Asked if Mr. Scanlon had information that would bring Mr. DeLay under investigation, the lawyer replied, "You'll have to ask his lawyers."
Mr. Scanlon, tanned and grinning, referred questions to his lawyer. Asked why he appeared so relaxed and why he was smiling so broadly, he replied, "I always smile."
There was no suggestion in the Justice Department's paperwork that the $19.6 million in restitution, reflecting Mr. Scanlon's profits from four of the Indian tribes he defrauded, would leave him destitute.
His lawyers said Monday that Mr. Scanlon now lived in Rehoboth Beach, Del., a resort town on the Atlantic coast, and continued to work as a consultant, sometimes traveling abroad on business. Judge Huvelle did not seize Mr. Scanlon's passport, instead ordering him to provide prosecutors with two weeks' notice of any foreign travel.
Before turning to lobbying in 2000, Mr. Scanlon was press secretary to Mr. DeLay, the former House majority leader, who is under indictment in Texas on unrelated charges of violating state election laws.
The plea agreement released Monday offered new details of many of the accusations against Mr. Scanlon.
It said that beginning in January 2000, Mr. Scanlon and Mr. Abramoff conspired to begin offering a "stream of things of value to public officials in exchange for a series of official acts and influence and agreements to provide official action and influence."
"Those things of value included, but are not limited to, travel, golf fees, frequent meals, entertainment, election support for candidates for government office, employment for officials and relatives of officials and campaign contributions," it said.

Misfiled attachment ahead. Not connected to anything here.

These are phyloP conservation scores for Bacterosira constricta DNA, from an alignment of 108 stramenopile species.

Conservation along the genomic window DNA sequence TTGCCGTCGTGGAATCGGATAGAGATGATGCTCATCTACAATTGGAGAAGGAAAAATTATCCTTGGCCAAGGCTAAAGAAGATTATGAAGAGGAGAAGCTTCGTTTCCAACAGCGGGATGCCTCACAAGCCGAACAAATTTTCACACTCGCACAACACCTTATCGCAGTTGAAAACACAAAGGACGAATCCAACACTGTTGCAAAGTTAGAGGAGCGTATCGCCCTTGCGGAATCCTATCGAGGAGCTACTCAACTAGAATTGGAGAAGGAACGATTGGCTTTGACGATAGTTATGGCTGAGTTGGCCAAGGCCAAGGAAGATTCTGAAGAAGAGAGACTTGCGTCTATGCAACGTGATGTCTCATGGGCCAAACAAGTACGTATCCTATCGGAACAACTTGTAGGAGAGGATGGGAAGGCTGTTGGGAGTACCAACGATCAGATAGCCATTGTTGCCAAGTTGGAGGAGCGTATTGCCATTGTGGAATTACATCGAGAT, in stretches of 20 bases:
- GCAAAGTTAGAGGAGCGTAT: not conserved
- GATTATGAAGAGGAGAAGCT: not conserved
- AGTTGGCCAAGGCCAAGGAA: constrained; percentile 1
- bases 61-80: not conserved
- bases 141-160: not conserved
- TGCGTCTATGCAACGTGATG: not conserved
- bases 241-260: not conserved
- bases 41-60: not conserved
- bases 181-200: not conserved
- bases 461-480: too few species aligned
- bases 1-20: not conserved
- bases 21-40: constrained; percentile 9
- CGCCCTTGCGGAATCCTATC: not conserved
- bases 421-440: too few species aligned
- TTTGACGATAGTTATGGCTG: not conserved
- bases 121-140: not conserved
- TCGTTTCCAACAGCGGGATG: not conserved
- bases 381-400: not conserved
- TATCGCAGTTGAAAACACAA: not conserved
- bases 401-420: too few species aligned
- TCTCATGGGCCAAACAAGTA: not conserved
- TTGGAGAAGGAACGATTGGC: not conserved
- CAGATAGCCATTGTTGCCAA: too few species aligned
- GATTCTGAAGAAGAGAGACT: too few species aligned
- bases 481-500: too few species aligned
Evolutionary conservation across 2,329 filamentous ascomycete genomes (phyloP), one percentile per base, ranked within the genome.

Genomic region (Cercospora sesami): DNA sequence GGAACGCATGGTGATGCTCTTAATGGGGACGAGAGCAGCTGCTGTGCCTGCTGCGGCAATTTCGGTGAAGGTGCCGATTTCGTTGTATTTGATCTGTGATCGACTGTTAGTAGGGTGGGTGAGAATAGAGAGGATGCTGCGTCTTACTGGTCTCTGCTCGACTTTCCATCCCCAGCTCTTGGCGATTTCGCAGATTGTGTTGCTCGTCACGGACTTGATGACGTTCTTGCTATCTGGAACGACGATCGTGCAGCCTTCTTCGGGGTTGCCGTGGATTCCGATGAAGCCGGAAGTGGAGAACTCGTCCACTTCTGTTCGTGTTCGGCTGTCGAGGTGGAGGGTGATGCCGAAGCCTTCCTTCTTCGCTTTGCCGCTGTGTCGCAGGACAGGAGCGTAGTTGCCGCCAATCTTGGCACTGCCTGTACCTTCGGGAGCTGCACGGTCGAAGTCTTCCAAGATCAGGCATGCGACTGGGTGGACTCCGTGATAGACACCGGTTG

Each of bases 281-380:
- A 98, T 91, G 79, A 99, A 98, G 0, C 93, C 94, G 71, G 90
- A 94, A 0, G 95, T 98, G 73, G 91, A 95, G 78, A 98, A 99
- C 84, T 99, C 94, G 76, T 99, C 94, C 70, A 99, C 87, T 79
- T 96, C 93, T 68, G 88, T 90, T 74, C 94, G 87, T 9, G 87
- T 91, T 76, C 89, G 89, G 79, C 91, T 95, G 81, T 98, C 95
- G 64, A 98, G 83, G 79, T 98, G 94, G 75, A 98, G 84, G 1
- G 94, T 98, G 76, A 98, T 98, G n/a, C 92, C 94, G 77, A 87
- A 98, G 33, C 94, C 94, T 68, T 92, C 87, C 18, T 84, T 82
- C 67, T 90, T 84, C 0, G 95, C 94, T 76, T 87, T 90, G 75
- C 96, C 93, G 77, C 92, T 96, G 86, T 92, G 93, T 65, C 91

For Mr. Ney and his staff, the agreement said, the gifts included "all-expense-paid trips, including a trip to the Commonwealth of the Northern Mariana Islands in 2000, a trip to the Super Bowl in Tampa, Fla., in 2001, and a golf trip to Scotland in 2002."
Mr. Ney and his staff also took "numerous tickets for entertainment, including concerts and sporting events in the Washington, D.C., area," and were given "box suites and food at various sport and concert venues and at a restaurant in the Washington, D.C., area."
The restaurant was Signatures, which Mr. Abramoff once owned and which he had long used as a second office, wining and dining members of Congress. The plea agreement said Mr. Ney and his staff received "regular meals and drinks" at the restaurant.
As a result of what prosecutors described as Mr. Scanlon's "course of conduct," Mr. Ney and his House staff offered "their official positions and influence" to help Mr. Scanlon, Mr. Abramoff and their lobbying clients, including directing a House contract for wireless telephones to one of Mr. Abramoff's lobbying clients.
Mr. Walsh, Mr. Ney's spokesman, said in a statement that the plea bargain was wrong in many of its details. "Whenever Representative Ney took official action - actions similar to those taken by elected representatives every day as part of the normal, appropriate government process - he did so based on his best understanding of what was right and not based on any improper influence," the statement said.